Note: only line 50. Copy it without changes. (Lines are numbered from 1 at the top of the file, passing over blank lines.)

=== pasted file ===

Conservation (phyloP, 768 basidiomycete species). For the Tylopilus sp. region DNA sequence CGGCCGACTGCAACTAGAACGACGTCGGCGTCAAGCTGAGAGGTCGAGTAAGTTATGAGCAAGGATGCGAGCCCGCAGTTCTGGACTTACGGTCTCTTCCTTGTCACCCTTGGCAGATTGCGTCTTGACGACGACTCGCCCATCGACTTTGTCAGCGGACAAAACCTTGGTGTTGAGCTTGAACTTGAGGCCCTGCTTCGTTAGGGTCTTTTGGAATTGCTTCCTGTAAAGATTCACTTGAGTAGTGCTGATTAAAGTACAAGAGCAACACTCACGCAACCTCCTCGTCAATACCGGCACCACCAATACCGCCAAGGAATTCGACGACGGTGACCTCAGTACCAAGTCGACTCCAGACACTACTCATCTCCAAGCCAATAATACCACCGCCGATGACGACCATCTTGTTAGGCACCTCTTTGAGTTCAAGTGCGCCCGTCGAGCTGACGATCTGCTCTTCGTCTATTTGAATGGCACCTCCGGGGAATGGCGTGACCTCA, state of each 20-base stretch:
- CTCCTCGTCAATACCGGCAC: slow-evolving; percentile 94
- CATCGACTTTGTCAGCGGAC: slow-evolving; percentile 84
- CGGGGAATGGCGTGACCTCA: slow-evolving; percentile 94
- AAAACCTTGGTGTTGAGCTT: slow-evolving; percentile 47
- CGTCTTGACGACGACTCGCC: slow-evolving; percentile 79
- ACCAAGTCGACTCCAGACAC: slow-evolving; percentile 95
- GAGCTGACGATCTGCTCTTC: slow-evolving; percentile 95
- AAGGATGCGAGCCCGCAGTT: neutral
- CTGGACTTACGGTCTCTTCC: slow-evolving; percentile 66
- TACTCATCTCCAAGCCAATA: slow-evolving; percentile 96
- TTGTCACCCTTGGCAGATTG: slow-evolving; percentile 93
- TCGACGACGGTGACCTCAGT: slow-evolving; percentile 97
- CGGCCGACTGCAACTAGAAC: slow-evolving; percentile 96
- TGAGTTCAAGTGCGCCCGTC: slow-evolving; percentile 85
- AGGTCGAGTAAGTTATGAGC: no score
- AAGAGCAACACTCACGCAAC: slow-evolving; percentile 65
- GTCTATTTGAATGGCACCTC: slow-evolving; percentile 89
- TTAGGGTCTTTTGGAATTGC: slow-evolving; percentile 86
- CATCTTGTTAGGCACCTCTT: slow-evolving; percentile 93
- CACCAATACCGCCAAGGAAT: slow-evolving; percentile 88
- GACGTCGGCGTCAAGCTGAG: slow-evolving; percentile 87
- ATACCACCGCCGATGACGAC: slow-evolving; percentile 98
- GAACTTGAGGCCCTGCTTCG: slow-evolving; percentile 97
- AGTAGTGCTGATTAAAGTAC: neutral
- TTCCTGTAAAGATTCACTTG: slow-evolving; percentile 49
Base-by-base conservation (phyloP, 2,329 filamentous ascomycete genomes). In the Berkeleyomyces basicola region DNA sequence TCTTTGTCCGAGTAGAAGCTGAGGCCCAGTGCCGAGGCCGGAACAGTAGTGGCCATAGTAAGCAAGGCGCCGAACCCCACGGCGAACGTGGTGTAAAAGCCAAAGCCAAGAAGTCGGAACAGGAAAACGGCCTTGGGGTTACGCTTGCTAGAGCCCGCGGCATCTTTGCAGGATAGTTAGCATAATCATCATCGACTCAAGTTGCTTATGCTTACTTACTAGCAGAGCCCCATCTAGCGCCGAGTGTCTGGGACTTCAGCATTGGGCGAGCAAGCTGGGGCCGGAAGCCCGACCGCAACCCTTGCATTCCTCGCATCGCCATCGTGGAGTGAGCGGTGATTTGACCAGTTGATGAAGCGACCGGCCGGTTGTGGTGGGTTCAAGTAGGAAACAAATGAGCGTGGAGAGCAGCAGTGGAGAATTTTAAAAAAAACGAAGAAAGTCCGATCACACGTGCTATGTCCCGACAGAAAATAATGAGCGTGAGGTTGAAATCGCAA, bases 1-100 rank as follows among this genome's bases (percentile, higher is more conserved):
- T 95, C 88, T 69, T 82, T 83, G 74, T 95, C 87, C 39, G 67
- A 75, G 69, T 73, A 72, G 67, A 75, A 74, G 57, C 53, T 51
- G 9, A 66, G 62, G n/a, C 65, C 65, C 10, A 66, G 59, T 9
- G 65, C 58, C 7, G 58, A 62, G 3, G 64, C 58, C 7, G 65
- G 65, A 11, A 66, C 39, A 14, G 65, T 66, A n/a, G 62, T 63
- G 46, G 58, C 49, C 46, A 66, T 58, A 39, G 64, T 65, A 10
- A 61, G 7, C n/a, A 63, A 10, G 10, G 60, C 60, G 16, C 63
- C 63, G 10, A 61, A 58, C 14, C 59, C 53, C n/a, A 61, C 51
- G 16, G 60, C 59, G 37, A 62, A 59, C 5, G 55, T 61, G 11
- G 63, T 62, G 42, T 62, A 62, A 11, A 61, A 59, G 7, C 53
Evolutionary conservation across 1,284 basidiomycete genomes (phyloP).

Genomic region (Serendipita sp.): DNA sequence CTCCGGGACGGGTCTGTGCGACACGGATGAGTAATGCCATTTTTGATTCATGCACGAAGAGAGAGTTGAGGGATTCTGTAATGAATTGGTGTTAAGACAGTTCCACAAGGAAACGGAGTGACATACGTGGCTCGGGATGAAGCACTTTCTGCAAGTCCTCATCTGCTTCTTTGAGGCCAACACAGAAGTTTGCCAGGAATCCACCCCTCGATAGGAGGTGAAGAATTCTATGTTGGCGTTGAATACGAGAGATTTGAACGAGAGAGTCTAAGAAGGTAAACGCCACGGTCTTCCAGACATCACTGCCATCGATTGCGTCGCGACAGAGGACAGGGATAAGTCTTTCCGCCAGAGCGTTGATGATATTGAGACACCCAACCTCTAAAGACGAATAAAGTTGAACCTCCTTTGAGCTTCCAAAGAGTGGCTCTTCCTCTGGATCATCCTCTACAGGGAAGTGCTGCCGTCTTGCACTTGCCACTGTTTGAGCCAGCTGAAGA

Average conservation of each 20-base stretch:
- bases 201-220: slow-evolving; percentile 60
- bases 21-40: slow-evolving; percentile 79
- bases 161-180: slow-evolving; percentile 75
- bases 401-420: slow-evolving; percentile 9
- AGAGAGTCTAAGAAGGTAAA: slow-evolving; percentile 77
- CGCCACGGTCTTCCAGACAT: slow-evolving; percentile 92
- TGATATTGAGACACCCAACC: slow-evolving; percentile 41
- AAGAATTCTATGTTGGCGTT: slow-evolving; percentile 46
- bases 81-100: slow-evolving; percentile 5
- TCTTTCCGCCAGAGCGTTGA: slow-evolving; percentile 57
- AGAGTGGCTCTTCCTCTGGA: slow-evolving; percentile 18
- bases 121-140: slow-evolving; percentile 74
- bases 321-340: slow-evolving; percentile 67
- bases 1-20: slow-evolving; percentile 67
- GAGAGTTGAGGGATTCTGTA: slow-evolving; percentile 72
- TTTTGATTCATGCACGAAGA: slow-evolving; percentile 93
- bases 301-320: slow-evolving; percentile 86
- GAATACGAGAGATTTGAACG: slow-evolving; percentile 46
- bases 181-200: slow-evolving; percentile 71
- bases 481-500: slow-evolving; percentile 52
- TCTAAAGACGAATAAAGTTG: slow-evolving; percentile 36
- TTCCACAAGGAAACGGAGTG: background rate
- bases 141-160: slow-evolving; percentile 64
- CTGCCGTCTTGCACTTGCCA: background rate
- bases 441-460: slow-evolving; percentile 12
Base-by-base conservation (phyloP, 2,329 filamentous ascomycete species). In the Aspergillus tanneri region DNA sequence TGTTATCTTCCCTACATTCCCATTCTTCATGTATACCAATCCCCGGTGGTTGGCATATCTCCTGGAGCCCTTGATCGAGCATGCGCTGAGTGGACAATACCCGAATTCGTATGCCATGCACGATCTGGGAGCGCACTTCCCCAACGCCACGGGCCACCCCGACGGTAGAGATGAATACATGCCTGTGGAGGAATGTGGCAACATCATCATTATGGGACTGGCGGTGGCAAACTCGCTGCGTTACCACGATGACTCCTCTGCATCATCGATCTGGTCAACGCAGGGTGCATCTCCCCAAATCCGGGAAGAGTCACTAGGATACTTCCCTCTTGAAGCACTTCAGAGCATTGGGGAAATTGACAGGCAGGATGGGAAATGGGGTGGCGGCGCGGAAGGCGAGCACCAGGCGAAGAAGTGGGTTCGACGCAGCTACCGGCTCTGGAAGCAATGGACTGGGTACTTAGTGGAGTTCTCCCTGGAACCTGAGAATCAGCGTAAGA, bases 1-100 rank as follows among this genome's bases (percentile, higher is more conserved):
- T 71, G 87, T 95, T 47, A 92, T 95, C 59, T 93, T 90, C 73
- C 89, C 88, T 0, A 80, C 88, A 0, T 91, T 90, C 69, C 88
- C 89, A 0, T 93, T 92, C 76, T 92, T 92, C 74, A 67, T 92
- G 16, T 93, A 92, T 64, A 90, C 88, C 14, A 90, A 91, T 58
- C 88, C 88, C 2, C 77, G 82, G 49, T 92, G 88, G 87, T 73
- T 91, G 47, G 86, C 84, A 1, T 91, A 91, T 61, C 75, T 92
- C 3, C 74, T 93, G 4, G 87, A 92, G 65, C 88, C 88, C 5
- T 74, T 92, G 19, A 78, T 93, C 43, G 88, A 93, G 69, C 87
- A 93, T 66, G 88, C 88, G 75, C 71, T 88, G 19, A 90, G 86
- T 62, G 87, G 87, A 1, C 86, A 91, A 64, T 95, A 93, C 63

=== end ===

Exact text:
- TCTTTCCGCCAGAGCGTTGA: slow-evolving; percentile 57